New climate change models deployed
Leading catastrophe risk solutions company RMS and specialty (re) insurer Canopius have been developing and enhancing Canopius’ climate change risk analysis with the adoption of RMS Climate Change Models.
RMS has worked closely with Canopius to fully integrate the climate change models into its business processes with a focus on North Atlantic hurricane wind and storm surge.
The Models help (re) insurers better understand, evaluate, and manage climate change risk in multiple regions using a probabilistic modelling approach.
The models offer comprehensive and flexible parameters to seamlessly adjust time horizons and Representative Concentration Pathways (RCPs) to assess the impacts and uncertainties associated with different climate change scenarios.
Joss Matthewman, Senior Director, Product Management, RMS, said: “Rigorous and reliable climate change risk analytics are vital for all businesses right now.
“This is not just about contributing to increased regulation and financial disclosures, but also providing clients with strategic insights and outcomes for short-, medium- and long-term horizons.
“We are pleased to continue our work with Canopius, and we see more companies across the insurance and reinsurance industry defining best practices around climate change and investing in the future of our industry.”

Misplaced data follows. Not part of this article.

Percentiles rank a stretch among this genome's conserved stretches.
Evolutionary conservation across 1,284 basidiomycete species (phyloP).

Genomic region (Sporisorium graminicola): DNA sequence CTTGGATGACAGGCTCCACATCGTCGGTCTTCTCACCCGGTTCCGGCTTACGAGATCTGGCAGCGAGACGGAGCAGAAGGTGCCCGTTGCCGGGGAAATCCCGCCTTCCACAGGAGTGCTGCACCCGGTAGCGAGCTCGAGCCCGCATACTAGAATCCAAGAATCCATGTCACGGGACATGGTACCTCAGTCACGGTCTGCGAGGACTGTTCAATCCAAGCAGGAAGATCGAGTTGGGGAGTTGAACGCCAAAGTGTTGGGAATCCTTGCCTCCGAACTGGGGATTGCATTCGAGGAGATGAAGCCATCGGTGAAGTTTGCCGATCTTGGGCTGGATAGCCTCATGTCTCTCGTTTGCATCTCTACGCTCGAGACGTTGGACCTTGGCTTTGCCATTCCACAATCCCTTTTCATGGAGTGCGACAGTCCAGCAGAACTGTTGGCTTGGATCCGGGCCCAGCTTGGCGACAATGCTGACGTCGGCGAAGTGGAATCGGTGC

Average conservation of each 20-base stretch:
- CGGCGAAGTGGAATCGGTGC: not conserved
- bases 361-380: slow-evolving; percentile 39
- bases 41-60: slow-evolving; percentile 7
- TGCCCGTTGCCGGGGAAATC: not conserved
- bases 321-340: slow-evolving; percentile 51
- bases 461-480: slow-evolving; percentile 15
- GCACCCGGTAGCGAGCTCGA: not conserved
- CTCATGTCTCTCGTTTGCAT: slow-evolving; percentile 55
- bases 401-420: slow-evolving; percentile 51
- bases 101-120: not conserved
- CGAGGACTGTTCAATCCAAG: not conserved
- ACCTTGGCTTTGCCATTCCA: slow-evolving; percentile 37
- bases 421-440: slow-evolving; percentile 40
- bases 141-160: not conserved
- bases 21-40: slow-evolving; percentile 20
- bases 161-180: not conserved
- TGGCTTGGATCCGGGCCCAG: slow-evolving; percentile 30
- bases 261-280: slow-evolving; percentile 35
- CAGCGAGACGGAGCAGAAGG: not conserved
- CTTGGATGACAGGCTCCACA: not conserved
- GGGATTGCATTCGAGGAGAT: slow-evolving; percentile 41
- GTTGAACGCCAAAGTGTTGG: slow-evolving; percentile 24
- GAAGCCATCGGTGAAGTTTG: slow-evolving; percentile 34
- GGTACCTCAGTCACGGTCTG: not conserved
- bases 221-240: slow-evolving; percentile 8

Paul Wilkinson, Head of Aggregation and Risk Strategy, Canopius said: “Climate change presents one of the most significant risks to the (re) insurance industry.
“It is important to us to incorporate the latest science relating to climate change into our risk analytics in a manner that can be tailored to our needs and fully integrated across key business operations, such as portfolio management, near-term underwriting, and business planning.
“The RMS models enable adjusting time horizons for the near- and long-term, which, combined with the full flexibility and range of the IPCC’s Representative Concentration Pathway (RCP) scenarios, allows us to confidently assess North Atlantic hurricane climate change risks.”